Trust so you may be open.
Be open so you may embrace life.
Embrace life so you may live in the moment.
Live in the moment so you may live fully.
Live fully so you may love.
Love so you may be loved.
Be loved so you may give comfort.
Listen so you may learn.
Learn so you may risk.
Risk so you may grow.
Grow so you may flourish.
Flourish so you may share.
Be still so you may meditate.
Meditate so you may become wise.
Become wise so you may share your wisdom.
Share your wisdom so others may learn.
Be thankful that you can create beauty.
Create beauty so you may bring joy.
Play, dance, sing, dream, be joyful.
Be joyful so you may share your light.
Do you know that nutcrackers existed as far back as 8,000 years ago? Well, yeah, they were stones, but those were the original nutcrackers. Metal, brass and iron nutcrackers came along much later and were designed for usefulness rather than beauty. It was not until the 15th and 16th centuries that woodcarvers began carving beautiful nutcrackers. The carving of nutcrackers in the likeness of animals and humans began in the 18th and 19th centuries. In 1872, the first commercial production of nutcrackers was begun by Wilhelm Füchtner, the “father of the nutcracker.” And now we find many styles available, especially during the Christmas season, and many people collect these interesting, decorative objects.
Today, when I think of nutcrackers, I think of the decorative toy soldiers. But as a child, I did not know of such things. Walnuts were a staple in the six Christmas stockings that hung in our home, but even using the metal nutcracker was beyond our strength. Daddy became our nutcracker – literally – because he had such strong hands he could crack the walnuts without the use of a tool. So, here’s to the family nutcracker whose hands are now at rest.
You can visit seven homes besides your own on December 14 in Southport, NC. The Southport Tour of Homes sponsored by the Southport Historical Society will be held on that day from 2 PM until 7 PM. Proceeds will go to scholarships for seniors at South Brunswick High School. This tour will be held early enough for you to get some decorating ideas for your own home. The homes on the tour range from the Asa Dosher House built in the 1890s and on the National Register of Historic Places, to a new home built in 2012 and designed by local architect, Rich Bandera. In addition to the holiday decorations, you will enjoy the architectural elements of these homes including; handmade doors heart pine floors a claw foot tub a masonry fireplace a deck built around a live oak tree a handmade pine counter top banks of windows views of the Cape Fear river reclaimed hardwood floors Southport bows hand-worked carpentry old barn board floors an arched brick fireplace So, come to these homes for Christmas and walk on down to the waterfront for the flotilla afterwards. Make some more hometown memories again this year.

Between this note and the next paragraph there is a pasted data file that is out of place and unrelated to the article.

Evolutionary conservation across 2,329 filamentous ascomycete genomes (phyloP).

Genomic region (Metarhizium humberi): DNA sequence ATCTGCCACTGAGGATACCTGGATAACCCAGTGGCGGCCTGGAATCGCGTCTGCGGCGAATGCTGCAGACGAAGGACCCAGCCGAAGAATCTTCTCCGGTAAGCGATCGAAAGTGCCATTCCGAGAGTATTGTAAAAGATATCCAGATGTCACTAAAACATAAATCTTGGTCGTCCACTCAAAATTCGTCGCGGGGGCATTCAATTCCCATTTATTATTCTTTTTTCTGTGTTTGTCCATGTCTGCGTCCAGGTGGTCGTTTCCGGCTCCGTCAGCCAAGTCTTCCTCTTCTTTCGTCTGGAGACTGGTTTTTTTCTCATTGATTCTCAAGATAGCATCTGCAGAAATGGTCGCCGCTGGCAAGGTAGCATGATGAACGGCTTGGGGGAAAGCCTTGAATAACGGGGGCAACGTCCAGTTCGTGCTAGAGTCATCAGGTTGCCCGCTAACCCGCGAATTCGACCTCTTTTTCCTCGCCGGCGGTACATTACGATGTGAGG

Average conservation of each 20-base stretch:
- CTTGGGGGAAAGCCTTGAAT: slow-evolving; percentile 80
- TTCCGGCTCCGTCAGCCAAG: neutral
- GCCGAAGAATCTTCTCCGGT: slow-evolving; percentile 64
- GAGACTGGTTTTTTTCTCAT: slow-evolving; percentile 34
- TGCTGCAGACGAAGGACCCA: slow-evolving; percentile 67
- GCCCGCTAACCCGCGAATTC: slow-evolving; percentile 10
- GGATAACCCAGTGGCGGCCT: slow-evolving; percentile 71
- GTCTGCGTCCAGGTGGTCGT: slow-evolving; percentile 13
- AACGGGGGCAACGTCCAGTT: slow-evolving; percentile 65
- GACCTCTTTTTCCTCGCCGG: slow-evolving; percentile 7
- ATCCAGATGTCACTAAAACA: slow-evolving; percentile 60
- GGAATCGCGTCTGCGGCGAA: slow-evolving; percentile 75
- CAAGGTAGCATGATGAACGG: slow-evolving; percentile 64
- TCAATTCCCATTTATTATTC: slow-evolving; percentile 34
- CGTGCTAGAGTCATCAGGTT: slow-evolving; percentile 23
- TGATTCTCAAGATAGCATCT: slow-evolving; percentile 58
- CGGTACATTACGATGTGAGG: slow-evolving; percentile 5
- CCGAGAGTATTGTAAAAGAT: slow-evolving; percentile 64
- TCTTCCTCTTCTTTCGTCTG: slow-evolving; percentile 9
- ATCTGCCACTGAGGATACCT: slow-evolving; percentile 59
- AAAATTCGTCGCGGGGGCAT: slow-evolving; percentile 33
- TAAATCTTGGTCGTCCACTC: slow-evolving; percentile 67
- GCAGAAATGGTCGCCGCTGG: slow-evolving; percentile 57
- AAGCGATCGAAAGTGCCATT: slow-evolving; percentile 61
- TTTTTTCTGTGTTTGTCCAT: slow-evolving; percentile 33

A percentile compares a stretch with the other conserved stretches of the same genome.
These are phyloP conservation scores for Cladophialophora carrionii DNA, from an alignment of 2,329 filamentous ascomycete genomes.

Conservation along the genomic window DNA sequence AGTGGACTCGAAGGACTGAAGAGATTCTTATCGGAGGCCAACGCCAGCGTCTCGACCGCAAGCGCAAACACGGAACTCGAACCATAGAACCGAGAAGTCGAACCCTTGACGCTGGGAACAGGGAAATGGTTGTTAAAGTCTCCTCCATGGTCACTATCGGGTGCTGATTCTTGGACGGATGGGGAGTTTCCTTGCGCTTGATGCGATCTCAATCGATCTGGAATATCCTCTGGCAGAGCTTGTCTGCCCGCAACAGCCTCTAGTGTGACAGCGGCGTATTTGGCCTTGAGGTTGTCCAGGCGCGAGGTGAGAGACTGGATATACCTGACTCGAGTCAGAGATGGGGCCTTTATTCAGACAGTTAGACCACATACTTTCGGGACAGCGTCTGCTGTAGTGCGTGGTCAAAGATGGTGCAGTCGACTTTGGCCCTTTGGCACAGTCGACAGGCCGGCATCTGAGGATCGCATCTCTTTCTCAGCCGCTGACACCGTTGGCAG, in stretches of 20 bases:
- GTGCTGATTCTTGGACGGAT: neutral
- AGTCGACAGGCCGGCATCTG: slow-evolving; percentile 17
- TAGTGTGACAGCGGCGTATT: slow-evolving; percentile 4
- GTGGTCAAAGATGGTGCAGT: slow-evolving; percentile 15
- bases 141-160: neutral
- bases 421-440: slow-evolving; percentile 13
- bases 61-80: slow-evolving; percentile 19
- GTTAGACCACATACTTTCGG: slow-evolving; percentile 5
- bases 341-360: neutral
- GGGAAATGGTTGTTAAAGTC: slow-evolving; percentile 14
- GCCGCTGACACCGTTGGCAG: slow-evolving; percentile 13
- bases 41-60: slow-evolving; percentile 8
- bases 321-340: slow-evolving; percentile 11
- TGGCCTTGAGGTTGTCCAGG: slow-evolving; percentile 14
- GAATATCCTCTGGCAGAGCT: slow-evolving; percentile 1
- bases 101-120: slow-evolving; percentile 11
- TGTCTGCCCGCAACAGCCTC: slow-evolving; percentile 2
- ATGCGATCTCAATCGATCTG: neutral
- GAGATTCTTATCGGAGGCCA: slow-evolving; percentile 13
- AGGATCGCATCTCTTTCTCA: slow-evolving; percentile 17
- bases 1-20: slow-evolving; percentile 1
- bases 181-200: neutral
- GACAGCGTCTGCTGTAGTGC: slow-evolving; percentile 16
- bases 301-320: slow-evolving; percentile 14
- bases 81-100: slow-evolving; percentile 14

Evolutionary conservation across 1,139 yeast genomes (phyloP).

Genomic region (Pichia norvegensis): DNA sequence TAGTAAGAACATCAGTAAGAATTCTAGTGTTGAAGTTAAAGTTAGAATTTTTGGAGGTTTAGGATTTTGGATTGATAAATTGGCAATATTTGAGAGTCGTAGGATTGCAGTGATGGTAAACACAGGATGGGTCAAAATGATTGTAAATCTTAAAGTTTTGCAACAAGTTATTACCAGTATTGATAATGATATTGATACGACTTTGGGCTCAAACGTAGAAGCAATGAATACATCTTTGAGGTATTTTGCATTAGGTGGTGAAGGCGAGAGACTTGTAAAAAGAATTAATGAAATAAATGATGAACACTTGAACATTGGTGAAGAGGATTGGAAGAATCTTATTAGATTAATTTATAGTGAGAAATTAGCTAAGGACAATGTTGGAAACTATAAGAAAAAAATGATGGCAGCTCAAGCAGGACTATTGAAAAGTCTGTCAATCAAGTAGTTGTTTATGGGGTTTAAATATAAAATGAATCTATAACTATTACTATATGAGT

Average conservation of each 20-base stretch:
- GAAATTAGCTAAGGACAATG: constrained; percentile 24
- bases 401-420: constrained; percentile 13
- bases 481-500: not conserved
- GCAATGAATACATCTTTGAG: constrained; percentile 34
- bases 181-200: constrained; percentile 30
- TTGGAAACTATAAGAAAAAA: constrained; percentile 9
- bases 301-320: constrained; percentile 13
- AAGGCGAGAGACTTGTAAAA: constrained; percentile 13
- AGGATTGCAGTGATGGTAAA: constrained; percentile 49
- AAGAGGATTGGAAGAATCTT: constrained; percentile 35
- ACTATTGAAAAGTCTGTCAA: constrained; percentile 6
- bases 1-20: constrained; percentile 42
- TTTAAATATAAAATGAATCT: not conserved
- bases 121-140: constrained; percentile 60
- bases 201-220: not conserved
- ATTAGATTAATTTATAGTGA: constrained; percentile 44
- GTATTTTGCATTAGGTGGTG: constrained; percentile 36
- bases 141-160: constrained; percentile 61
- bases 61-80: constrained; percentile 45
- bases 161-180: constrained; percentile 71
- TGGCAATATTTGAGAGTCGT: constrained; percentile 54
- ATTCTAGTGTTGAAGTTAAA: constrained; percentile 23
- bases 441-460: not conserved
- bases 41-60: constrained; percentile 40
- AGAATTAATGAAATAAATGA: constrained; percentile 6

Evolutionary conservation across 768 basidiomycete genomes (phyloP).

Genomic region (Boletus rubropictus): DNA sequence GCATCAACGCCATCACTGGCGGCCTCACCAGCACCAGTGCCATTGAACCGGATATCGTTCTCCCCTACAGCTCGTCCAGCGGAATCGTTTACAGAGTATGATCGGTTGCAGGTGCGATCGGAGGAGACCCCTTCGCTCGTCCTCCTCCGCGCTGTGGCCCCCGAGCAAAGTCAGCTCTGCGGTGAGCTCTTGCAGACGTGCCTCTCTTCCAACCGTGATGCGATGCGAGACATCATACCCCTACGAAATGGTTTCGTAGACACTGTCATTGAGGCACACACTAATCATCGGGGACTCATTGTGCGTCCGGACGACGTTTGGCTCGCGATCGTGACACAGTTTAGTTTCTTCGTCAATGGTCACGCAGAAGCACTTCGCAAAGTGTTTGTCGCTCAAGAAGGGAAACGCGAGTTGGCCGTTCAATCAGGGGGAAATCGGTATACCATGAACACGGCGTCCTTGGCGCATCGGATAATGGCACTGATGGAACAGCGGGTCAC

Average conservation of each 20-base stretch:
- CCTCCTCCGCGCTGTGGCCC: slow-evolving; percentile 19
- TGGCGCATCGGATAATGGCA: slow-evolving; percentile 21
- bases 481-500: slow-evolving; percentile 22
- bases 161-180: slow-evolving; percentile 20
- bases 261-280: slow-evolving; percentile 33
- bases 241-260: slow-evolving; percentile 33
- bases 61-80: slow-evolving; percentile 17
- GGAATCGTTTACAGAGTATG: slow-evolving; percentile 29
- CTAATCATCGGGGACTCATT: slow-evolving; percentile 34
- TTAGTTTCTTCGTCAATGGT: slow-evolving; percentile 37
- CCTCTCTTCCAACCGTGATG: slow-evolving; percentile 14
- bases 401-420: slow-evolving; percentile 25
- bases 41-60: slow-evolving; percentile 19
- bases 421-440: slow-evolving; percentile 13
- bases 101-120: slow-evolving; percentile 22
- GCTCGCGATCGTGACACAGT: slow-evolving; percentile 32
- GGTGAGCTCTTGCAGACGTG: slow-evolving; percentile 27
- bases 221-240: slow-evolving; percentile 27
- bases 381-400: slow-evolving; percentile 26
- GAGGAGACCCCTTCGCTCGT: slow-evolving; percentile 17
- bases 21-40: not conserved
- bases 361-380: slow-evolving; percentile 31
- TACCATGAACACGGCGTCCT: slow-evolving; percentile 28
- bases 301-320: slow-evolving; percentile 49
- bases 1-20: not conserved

Too many times we deny ourselves that which we need the most. Today it is 65 degrees and sunny and I was working in the house trying to make some order out of years of chaos. I have given myself a deadline for this task and though I will not get 21 plus years of stashing things for later done by that time, I do have a set amount that I expect to accomplish. Then I heard the weather report for tomorrow. 53 degrees and rain. It occurred to me that I cannot count on many more days of walking barefoot on the beach before the cold weather sets in for good. So, I walked away from my tasks and took myself down to the sea.
The tide was low, the sun was shining through a mist that came close to obliterating the horizon line, and a light southwest breeze stirred the sea oats. The water was mostly smooth with a breaker sliding in every so often. Pelicans soared close to the surface of the sea and seagulls congregated at the edge of the tide. There were a number of beached jellyfish and a fisherman sitting in a chair, surf fishing with three rods, music on his radio and his dog by his side. I could count on one hand the number of people I saw – all with their dogs. It was enchanting, exhilarating, lovely, peaceful, fulfilling….. The work was still here at home when I returned refreshed and ready to dig in again.
From 1958 until the construction of a high rise bridge in 2011, a one lane wooden slat pontoon bridge, opened and closed by way of hinges and cables operated by winches, served as the only route to and from the Island of Sunset Beach, NC. The bridge had several incarnations as repair work required that it be removed from the water on several occasions leaving crossing by boat the only way of crossing the waterway. In the 1980s discussions began concerning the building of a new high rise bridge. Some home owners objected because they liked the easy pace of living required by the very nature of the bridge and the sound of the horn announcing the opening and closing of the bridge to boat traffic on the Intracoastal Waterway. Some thought a new bridge would lead to more development. Others were concerned about environmental damage. Eventually, progress won out and the new bridge was finished in 2011. Residents were concerned about what would happen to the old pontoon bridge and formed the Old Bridge Preservation Society. This group, with the help of Ronnie and Clarice Holden who donated the land, arranged for the old bridge to be relocated to a lovely spot under the live oak trees. The bridge that sat so many years in the brackish water, now rests on a shady spot of land.
So what does all of this have to do with a Christmas Carol? The Old Bridge Preservation Society holds events at the bridge throughout the year for fun and fund raising. The next event upcoming is: